Fresh & Healthy: Nuts & Seeds

It's OK to go nuts for nuts. Just not too nutty.

Medical research suggests that nuts contribute nutrients to our diets in ways that benefit our health. Whole, unsalted nuts are packed with good stuff that can impact cardiovascular and metabolic health, including folate, amino acids, antioxidant vitamins and fiber. While they're relatively high in fat, it's generally of the healthier, unsaturated and monounsaturated kinds.

According to a study published in the journal Nutrients, nuts are important components of diets we know to be healthy, such as Mediterranean, Asian and vegetarian. In a primarily plant-based diet, nuts are an important source of unsaturated fat and high-quality protein. Several large studies have connected nut consumption with a lower risk of cardiovascular disease.

Plus, they have a rich flavor and crunchy texture that's very satisfying. A serving of whole, unsalted almonds (1 ounce, or 23 almonds) makes a good snack, with 14 grams of unsaturated fat, 6 grams of protein and about 160 calories. Of course, you should steer clear of tree nuts like walnuts and pecans and legumes like peanuts if you have nut allergies.

And then there are seeds: Flax and chia especially have been getting a lot of buzz lately. You may have heard about these "superfoods," which are high in Omega-3 fatty acids. These compounds may prevent heart disease, stroke, and autoimmune diseases.

Let's take a quick look at some good-for-you nuts and seeds: 

  • Almonds: high in Vitamin E, biotin and, importantly, healthy monounsaturated fat (the kind found in olive oil); low glycemic index means almonds can help moderate blood sugar
  • Walnuts: high in phytonutrients and super high in Omega-3s
  • Cashews: higher in calories (about 220 per 1/4 cup) than other nuts, while at the same time lower in fat; most of the fat is the healthy monounsaturated kind
  • Peanuts: rich in monounsaturated fat, protein and antioxidants
  • Pecans: high in monounsaturated fat and phytonutrients
  • Chia seeds: highest levels of Omega-3s of all plants; a complete protein
  • Flax seeds: antioxidant-rich, full of Omega-3s and phytonutrients; ground flax seed is easier to digest than whole seeds, and you'll get more nutritional value
  • Sunflower seeds/Sesame seeds: rich in nutrients like copper and zinc, and in plant sterols that can boost the immune system and reduce cholesterol.

How to enjoy nuts and seeds

Because they're high in fat, nuts and seeds are also high in calories. So watch your serving size: no more than 1/4 cup of whole nuts, 1 tablespoon of ground flax seed or 2 tablespoons whole chia seeds.

Opt for whole raw, unpeeled, unsalted and unflavored nuts, as many nutrients are found in the skins. Some, like pecans and walnuts, can be a little bitter when they're raw, so it's easy to toast them in the oven to make them taste sweeter — just scatter the nuts on a baking sheet and toast until lightly browned, about 5–8 minutes at 350°.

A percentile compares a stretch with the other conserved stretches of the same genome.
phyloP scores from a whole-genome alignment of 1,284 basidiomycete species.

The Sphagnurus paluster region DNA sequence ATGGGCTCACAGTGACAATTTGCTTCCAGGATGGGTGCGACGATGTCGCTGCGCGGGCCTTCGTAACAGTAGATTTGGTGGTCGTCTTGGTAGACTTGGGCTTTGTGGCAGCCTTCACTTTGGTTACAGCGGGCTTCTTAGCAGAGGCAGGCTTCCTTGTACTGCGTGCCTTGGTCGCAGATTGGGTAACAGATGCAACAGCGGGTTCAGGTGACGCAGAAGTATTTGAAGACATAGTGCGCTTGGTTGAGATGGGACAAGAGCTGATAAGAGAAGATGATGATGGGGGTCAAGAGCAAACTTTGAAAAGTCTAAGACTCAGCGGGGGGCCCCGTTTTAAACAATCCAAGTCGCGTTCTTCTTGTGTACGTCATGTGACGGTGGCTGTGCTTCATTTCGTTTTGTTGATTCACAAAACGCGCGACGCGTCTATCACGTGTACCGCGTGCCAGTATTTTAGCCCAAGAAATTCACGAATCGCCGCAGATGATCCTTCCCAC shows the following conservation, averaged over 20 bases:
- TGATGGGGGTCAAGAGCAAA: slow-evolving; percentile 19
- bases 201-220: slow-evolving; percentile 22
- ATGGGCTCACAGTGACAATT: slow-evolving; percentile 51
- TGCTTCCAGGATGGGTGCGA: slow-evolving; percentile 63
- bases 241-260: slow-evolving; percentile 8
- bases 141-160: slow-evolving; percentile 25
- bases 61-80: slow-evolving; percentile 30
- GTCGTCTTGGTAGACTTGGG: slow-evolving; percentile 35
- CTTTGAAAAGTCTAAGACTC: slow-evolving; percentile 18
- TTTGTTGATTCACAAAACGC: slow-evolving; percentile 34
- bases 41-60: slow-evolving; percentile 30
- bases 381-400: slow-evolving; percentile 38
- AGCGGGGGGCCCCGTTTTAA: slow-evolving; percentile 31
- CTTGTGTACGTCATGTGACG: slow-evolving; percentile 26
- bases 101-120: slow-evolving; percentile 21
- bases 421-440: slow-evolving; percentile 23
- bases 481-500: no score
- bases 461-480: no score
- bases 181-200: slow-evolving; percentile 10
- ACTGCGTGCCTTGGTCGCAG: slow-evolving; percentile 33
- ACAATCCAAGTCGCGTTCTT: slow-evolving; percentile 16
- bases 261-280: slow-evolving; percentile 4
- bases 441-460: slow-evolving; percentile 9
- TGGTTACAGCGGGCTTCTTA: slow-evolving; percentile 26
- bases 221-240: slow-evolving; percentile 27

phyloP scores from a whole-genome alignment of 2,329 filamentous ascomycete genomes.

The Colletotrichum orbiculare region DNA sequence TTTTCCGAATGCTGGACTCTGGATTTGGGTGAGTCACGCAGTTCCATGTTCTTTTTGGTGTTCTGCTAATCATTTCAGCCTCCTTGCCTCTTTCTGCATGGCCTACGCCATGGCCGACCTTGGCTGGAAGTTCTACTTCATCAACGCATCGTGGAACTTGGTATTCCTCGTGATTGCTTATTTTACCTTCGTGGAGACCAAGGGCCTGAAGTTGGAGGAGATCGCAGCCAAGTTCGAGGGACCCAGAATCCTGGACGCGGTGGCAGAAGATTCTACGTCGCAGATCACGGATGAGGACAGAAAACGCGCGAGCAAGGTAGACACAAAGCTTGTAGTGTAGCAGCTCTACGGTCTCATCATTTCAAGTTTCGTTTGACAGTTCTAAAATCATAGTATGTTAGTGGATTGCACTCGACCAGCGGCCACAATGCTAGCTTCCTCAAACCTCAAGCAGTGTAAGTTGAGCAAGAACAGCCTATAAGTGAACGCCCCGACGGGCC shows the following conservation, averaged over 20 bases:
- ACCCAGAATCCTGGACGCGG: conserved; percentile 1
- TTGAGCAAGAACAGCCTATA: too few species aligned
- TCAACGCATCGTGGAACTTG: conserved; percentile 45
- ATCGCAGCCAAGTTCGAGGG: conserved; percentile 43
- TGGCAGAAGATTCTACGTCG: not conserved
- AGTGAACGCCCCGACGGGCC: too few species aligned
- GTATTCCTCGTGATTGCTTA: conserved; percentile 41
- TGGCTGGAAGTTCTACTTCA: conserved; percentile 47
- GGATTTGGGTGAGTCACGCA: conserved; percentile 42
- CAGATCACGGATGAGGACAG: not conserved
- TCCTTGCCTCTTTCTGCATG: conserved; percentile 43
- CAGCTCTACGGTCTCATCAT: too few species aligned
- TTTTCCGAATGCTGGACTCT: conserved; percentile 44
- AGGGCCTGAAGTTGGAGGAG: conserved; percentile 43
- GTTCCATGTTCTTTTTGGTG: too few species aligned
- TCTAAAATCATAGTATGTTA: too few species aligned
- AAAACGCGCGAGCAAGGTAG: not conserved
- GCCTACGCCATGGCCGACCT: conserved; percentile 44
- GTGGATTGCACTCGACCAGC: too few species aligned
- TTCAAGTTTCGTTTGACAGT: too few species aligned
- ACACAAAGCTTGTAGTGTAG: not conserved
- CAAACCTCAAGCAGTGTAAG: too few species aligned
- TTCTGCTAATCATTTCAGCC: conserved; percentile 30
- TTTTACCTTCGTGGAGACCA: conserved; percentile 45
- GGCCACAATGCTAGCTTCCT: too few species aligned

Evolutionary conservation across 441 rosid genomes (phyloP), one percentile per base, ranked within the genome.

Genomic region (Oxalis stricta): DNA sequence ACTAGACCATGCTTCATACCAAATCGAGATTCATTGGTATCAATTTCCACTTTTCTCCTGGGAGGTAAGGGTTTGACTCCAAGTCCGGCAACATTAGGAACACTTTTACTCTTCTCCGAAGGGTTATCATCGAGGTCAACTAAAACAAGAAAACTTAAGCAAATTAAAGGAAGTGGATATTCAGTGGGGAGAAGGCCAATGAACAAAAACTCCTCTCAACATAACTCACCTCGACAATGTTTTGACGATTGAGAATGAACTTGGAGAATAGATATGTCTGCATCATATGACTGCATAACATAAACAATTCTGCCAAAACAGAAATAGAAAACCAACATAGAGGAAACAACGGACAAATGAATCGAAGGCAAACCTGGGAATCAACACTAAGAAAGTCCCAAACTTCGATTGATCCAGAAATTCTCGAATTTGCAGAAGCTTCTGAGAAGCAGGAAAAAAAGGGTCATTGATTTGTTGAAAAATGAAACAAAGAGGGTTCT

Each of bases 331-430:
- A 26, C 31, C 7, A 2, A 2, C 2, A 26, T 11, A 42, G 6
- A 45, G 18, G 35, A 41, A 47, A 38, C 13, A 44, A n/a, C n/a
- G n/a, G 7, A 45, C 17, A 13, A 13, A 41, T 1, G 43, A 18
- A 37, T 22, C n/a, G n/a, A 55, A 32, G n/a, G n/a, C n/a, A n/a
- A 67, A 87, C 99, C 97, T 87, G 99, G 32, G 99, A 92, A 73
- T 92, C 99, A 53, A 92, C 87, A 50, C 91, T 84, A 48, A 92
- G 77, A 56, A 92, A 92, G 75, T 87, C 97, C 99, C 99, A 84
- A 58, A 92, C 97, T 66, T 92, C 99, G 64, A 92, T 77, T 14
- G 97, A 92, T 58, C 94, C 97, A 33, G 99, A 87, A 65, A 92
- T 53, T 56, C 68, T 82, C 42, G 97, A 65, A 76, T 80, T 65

Flavorful nut oils, with their monounsaturated fat content, are be healthy additions to homemade salad dressings. Nut and sunflower seed butters are good alternatives to peanut butter; choose natural butters that don't contain salt or added sugar.

Store nuts and seeds in the freezer, as they can become rancid. 

  • Add chopped toasted unsalted nuts to homemade granola or your favorite cereal.
  • Toss on chopped nuts or toasted sunflower seeds a salad loaded with veggies.
  • Spread nut butters like almond or cashew on whole-grain toast for a quick breakfast, or on sliced apple for an afternoon snack.
  • Stir ground flax or chia seeds into your favorite smoothie or low-fat yogurt.
  • Add chia seeds to oatmeal.
  • Make Chocolate Chia Pudding — chia seeds turn thick and gelatinous when they're mixed with liquid like almond milk, creating a dairy-free pudding.
  • Use tahini (sesame butter) in homemade Low-Fat Roasted Carrot Hummus.
  • Combine toasted sesame seeds with sea salt to make the seasoning called gomasio; its delicious, nutty flavor is great on roasted vegetables.  

Need a health partner who can help with more suggestions for healthy living? Schedule an appointment online today with one of our primary care physicians, at a location near you. 

​​​​Bryn Mooth is the author of the Findlay Market Cookbook, the editor of Edible Ohio Valley  magazine, and she also publishes a website called She loves cooking tasty and uncomplicated dishes, cultivating a small vegetable garden and shopping at the Tristate area's many local farmers markets. Saturday mornings, you'll find Bryn at Findlay Market bright and early, doing much of her grocery shopping for the week. She's pleased to be partnering with Healthspirations to share her recipes, how-tos and information about eating healthfully in Cincinnati!